NHS research suggests that 1 in 6 UK school children struggle with mental health. Mental health challenges make it difficult for children to achieve high grades, form friendships and make positive choices that can impact the rest of their lives.
Traditionally, educators have focused on improving ‘academic excellence’ – which of course is still a primary objective for schools. However, given how much of their lives children spend in an education setting, shouldn’t the focus also be on improving their overall wellbeing?
Mental health & academic performance
Many children actually achieve low grades because their mental health challenges cause:
- Difficulty concentrating
- Lack of optimism
- Difficulty sleeping
All of which makes it hard to focus on school work and put in their best effort. So if you want to improve grades, you need to make sure each child’s mental health is taken care of.
That’s not to say that only low-performing children are struggling with mental health – many high performing students struggle with stress, anxiety and other challenges brought on by their high workloads. These children are at risk of burning out or turning to risky methods of release such as substance abuse or gang-crime.
Mental health & behaviour
Children who struggle with their mental health can be prone to irritability, emotional outbursts, aggressive behaviours or boredom that leads to disobedience and disruption. Children exhibiting these behavioural issues are often punished with detentions or suspensions to reduce the risk of disrupting other students.
Behavioural problems caused by mental health challenges make it difficult for children to form relationships with their classmates – especially when school leaders separate them from the rest of the children.
Friendships and connections with classmates can improve academic performance, understanding of the subject, teamwork skills and self-esteem. Ideally, schools should work on children’s mental health challenges that are leading to behavioural problems in the first place before removing the children from what can be a highly-beneficial classroom setting.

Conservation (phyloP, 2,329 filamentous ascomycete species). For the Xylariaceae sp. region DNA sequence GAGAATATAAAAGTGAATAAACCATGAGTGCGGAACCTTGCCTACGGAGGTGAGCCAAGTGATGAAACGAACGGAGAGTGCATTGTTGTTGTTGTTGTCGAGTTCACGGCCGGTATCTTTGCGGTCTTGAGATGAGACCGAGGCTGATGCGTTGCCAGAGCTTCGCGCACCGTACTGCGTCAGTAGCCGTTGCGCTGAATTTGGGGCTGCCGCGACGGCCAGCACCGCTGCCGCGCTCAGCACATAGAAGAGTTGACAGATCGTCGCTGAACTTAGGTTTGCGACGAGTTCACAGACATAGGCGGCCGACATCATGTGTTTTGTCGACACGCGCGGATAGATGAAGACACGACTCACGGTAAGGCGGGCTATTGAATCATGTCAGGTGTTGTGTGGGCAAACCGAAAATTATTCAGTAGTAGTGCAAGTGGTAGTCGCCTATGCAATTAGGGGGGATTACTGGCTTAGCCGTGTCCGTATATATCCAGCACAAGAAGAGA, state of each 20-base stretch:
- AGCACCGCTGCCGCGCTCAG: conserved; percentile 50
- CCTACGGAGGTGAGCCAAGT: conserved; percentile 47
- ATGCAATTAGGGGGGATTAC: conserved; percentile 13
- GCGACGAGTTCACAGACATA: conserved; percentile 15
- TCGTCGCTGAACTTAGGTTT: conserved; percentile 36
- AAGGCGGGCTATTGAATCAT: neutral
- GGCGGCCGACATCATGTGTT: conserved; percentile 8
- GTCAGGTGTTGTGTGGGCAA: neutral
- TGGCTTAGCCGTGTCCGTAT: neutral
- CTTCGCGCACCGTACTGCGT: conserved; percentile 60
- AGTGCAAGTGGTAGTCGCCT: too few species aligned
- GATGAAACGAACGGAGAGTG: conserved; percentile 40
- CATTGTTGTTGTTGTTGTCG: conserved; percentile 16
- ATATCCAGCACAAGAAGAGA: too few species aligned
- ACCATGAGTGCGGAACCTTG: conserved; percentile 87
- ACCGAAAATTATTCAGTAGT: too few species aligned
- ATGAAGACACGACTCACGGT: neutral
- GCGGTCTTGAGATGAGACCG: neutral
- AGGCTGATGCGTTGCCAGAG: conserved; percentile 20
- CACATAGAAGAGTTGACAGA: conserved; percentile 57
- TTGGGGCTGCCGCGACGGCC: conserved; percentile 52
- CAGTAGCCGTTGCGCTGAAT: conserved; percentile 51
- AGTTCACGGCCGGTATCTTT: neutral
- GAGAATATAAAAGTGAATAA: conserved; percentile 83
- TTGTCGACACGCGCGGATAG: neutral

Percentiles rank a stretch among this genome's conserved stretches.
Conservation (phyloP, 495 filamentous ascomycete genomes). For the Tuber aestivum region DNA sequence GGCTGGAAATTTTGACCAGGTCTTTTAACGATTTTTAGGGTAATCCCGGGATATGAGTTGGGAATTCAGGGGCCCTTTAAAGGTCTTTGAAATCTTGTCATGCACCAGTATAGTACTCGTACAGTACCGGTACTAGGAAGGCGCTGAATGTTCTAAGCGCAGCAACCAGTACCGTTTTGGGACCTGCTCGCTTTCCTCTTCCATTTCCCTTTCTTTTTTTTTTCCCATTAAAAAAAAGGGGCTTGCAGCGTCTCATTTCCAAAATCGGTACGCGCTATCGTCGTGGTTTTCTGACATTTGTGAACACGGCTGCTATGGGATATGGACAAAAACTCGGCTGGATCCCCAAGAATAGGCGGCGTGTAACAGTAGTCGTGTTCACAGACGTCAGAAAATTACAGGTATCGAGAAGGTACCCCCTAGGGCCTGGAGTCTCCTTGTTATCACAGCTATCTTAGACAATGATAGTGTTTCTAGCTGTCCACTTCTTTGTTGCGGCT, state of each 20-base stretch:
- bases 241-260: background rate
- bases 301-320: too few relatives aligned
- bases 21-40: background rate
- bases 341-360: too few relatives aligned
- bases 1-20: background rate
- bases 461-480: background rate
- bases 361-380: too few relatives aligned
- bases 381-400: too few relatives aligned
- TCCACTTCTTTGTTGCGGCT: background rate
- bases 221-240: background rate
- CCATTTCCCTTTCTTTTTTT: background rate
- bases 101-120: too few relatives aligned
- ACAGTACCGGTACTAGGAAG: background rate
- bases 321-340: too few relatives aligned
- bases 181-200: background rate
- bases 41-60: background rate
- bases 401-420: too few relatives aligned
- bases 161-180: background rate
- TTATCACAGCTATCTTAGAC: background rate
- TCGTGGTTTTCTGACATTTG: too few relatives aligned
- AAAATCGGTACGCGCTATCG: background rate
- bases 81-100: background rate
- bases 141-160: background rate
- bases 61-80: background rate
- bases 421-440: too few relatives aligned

Mental health & school attendance
For many children, struggles with mental health cause them to skip school or call in with physical illnesses. The stress and anxiety caused by workload, peer groups and social pressures can be overwhelming for anyone – let alone a schoolchild.
Similarly, the stigma that still exists around mental health problems can lead to bullying (or the fear of it) in children that have identified and acknowledged their mental health challenges.
If children don’t feel mentally well enough to attend their lessons in the first place, how are they meant to get an education?
How can schools help with mental health?
Spot signs of mental health struggles
Teachers spend a lot of time with children during the week, during that time they should be on the lookout for signs of mental health problems. Some common signs of mental health challenges in children are:
- Difficulty concentrating
- Lack of confidence
- Reduced socialising
- Big changes in weight
- Losing interest in things they used to enjoy
- Frequent absences
- Complaints of physical pain like headaches and stomach-aches
- Reduce mental health stigma
To encourage children to come forward when they are struggling and to reduce bullying that occurs when they do, schools need to reduce the stigma around mental health. We have many guides and activities that you can use for children of all ages to help them understand mental health and start conversations without fear of judgement.
Trigger Publishing also have a great selection of children’s books to teach them about mental health.
Mental health training for teachers
With teachers expected to be the mental health first responder in the classroom, school leaders should make sure they train teachers in the basics of mental health to be able to more easily spot the warning signs and provide appropriate support.
Shawmind is dedicating itself to training 151,000 teachers by 2025 in the basics of mental health support at no cost to the school. That means we aim to equip mental health first responders who will reach 2.5-million school children. If you’re a teacher or school leader interested in mental health training, get in touch with us.
We need the support of local communities and businesses to help fund this training. It costs just £5 per child to train a teacher in the basics of mental health support – imagine the difference you could make by donating or booking one of our mental health training courses.